OSKAR Baker never seemed destined to play in the AFL.
The small junior from Brisbane was overlooked in his draft year and lacked confidence in his own ability.
But there was one person who always believed he would make it to the top level: his mother, Trudie.
“I didn’t have the easiest experience leading up to getting drafted,” Baker said on the Gus and Gawny podcast.
“I was in the Brisbane Lions Academy and got cut.
“When I had doubts about my football and not being able to make where I wanted to go, mum was always that person that urged me that I was good enough to get to where I wanted to.
“She always believed that I could get to the AFL and be a pretty good player and I guess that was unbelievable, to have her support.”
But there was a time where a professional football career was inconsequential to Baker.
In 2017, at the age of 19, he wasn’t getting selected for his NEAFL side, Aspley, and that didn’t matter.
“I had no ambition of getting drafted that year, that was the last thing on my mind,” Baker said.
While this pushed his chances of making it onto an AFL list further and further away, his mum’s health became the priority for the Baker family.
Five years earlier, Trudie had been diagnosed with breast cancer – a disease she defeated, on the back of an almighty fight.
But at that point, Baker was too young to truly grasp the severity of the situation.
“I didn’t really know what was happening,” he said.
“You don’t think too much of it.
“Obviously it’s not something you want to go through or wish upon anyone.
“I remember when she first got diagnosed, we were [in the hospital] quite a bit.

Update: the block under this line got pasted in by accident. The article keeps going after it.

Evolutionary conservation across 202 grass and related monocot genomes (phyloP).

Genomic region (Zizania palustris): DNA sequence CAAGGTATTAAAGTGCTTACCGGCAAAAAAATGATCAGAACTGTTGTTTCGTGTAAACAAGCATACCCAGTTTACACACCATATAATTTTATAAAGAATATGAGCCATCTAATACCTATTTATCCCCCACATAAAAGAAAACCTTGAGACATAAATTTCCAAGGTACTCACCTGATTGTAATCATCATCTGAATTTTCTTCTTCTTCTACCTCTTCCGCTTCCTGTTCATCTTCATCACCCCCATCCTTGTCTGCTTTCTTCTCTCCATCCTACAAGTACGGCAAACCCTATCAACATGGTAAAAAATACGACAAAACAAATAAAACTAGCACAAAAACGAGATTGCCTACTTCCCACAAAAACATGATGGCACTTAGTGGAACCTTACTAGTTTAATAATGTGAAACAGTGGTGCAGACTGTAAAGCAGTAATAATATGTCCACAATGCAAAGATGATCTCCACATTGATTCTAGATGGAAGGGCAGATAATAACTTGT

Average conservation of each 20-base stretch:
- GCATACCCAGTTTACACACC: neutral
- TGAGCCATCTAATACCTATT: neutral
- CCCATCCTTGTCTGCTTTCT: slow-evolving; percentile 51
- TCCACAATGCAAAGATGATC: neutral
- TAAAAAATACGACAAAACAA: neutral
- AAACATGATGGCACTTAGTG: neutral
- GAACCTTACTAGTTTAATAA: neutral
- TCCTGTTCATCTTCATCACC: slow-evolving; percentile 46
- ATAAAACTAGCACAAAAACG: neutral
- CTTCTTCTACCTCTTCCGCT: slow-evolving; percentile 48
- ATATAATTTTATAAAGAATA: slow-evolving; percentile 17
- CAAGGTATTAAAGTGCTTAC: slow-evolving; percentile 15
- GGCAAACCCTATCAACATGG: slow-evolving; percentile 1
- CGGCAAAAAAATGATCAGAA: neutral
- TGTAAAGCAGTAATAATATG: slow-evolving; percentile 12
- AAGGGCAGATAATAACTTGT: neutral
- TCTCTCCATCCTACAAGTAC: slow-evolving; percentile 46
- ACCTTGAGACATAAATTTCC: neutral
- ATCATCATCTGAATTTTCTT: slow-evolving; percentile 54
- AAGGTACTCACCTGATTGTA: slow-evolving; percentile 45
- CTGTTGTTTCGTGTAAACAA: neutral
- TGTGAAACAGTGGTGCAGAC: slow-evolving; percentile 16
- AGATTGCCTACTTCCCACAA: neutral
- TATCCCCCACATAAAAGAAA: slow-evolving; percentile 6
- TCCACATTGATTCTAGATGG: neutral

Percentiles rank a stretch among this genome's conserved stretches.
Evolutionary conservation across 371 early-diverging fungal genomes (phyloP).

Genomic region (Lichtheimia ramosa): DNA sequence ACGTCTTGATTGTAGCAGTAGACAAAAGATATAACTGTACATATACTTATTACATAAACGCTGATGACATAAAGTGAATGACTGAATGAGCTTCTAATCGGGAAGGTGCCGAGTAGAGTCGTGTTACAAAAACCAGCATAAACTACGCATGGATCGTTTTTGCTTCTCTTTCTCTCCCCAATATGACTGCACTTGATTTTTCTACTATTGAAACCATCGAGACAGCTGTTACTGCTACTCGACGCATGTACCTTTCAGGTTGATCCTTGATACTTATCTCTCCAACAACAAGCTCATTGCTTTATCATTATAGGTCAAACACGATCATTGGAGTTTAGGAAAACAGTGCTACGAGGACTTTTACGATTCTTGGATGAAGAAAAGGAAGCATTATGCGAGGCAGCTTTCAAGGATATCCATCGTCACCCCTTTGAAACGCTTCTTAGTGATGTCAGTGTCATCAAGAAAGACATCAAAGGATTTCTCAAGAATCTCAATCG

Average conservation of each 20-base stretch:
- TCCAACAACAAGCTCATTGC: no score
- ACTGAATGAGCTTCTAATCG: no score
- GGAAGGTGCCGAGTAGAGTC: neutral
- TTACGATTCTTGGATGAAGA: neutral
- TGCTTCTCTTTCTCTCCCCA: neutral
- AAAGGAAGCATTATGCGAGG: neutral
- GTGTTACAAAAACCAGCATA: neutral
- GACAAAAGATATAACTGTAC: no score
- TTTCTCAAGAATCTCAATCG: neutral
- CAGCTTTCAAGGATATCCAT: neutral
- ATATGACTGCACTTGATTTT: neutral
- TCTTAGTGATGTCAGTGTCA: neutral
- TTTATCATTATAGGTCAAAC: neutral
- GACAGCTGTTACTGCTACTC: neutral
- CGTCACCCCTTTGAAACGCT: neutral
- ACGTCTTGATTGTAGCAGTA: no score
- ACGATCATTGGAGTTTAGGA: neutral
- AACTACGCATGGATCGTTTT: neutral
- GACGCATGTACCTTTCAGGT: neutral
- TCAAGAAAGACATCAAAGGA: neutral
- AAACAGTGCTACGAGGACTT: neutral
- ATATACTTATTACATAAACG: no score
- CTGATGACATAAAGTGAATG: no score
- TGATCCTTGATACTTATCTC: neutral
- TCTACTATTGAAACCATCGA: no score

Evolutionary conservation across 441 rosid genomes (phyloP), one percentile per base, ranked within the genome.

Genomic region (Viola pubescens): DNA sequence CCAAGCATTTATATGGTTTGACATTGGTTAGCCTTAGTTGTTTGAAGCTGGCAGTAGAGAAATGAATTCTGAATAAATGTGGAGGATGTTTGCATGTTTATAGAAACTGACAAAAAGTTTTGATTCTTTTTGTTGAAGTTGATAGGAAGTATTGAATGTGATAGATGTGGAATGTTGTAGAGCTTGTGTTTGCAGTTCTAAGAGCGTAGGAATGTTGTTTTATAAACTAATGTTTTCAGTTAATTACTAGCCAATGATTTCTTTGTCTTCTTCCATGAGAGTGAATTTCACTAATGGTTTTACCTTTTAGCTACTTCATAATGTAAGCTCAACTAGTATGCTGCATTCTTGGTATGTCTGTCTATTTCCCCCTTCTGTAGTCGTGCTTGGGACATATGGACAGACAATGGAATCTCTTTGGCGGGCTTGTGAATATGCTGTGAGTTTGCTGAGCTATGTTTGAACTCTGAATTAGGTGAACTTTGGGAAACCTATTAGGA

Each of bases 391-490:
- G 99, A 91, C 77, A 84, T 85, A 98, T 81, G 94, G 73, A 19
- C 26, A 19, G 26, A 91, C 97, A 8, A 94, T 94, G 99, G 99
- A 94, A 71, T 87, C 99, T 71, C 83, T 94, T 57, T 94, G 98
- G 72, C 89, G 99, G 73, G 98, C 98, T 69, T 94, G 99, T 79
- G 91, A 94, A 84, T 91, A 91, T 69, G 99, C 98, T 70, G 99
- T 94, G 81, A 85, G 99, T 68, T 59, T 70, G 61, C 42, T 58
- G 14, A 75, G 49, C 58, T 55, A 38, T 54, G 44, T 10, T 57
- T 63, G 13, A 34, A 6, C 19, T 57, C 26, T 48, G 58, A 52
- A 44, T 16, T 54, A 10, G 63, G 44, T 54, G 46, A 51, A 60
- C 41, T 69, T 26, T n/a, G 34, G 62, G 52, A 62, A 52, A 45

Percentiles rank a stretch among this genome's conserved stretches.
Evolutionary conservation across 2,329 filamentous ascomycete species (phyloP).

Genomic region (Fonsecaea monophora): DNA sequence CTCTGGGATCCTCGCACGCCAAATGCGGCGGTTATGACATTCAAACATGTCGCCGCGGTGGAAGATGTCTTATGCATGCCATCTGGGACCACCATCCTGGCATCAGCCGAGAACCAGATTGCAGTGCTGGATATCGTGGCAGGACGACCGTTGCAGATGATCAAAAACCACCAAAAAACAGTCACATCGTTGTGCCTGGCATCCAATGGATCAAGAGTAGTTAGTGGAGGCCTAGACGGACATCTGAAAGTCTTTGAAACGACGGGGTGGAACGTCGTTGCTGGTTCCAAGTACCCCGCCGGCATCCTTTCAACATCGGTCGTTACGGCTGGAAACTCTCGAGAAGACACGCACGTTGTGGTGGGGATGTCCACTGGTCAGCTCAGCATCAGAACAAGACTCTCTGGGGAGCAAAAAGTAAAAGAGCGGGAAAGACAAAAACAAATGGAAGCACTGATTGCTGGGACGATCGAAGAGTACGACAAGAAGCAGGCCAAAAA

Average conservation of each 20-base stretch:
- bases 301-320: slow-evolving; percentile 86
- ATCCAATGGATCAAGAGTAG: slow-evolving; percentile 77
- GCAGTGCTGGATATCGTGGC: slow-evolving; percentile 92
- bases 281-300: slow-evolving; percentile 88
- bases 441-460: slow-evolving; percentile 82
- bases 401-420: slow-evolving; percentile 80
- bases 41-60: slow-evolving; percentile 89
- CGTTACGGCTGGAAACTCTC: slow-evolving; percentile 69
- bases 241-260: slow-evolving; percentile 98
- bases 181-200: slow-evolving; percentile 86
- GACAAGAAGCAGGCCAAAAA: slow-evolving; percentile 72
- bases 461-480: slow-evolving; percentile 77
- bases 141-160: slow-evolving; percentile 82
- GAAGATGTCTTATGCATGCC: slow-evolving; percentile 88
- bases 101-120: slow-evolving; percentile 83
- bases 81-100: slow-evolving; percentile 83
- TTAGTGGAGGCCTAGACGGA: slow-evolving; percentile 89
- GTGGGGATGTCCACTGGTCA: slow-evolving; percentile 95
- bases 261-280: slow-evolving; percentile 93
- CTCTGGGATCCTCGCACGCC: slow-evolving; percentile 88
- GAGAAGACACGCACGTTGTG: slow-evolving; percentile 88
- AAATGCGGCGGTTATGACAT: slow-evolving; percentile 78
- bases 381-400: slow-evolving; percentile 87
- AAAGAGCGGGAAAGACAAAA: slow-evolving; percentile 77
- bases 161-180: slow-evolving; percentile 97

“It’s not a great place to spend time … and chemo, it’s hard to watch when they start losing their hair and all that kind of stuff.
“It’s pretty devastating to watch.”
Tragically, a couple of years later, the cancer returned in the form of bone cancer, creating a battle that couldn’t be won.
“She did treatment for a year and a half, and unfortunately started to get worse and worse,” Baker said.
“In 2017, she sadly passed away.”
Baker’s strength and resilience throughout the most difficult phase of his life is what set him up for success in the months that followed.
While he would have been excused for shying away from forthcoming challenges, his football ambitions not only remained, they increased.
“I knew how much it meant to her, so when she was starting to get really sick, I made a promise to her that I would make it to an AFL club and fulfil my dream,” he said.
“I wish she was able to see that, but I made the commitment to her that I would get there in the end and I guess it’s pretty cool that I’ve got here.”
Later that year, in the 2017 National Draft, Baker’s name was read out with pick No.48, making him a Demon.
“It kind of caught me by surprise – it was kind of ridiculous in the end,” he said.
“It was a bit of a whirlwind year, both emotionally and physically with what happened.”
Baker has pulled on the red and blue guernsey 15 times since, wearing a black armband on every occasion, in loving memory of his mum.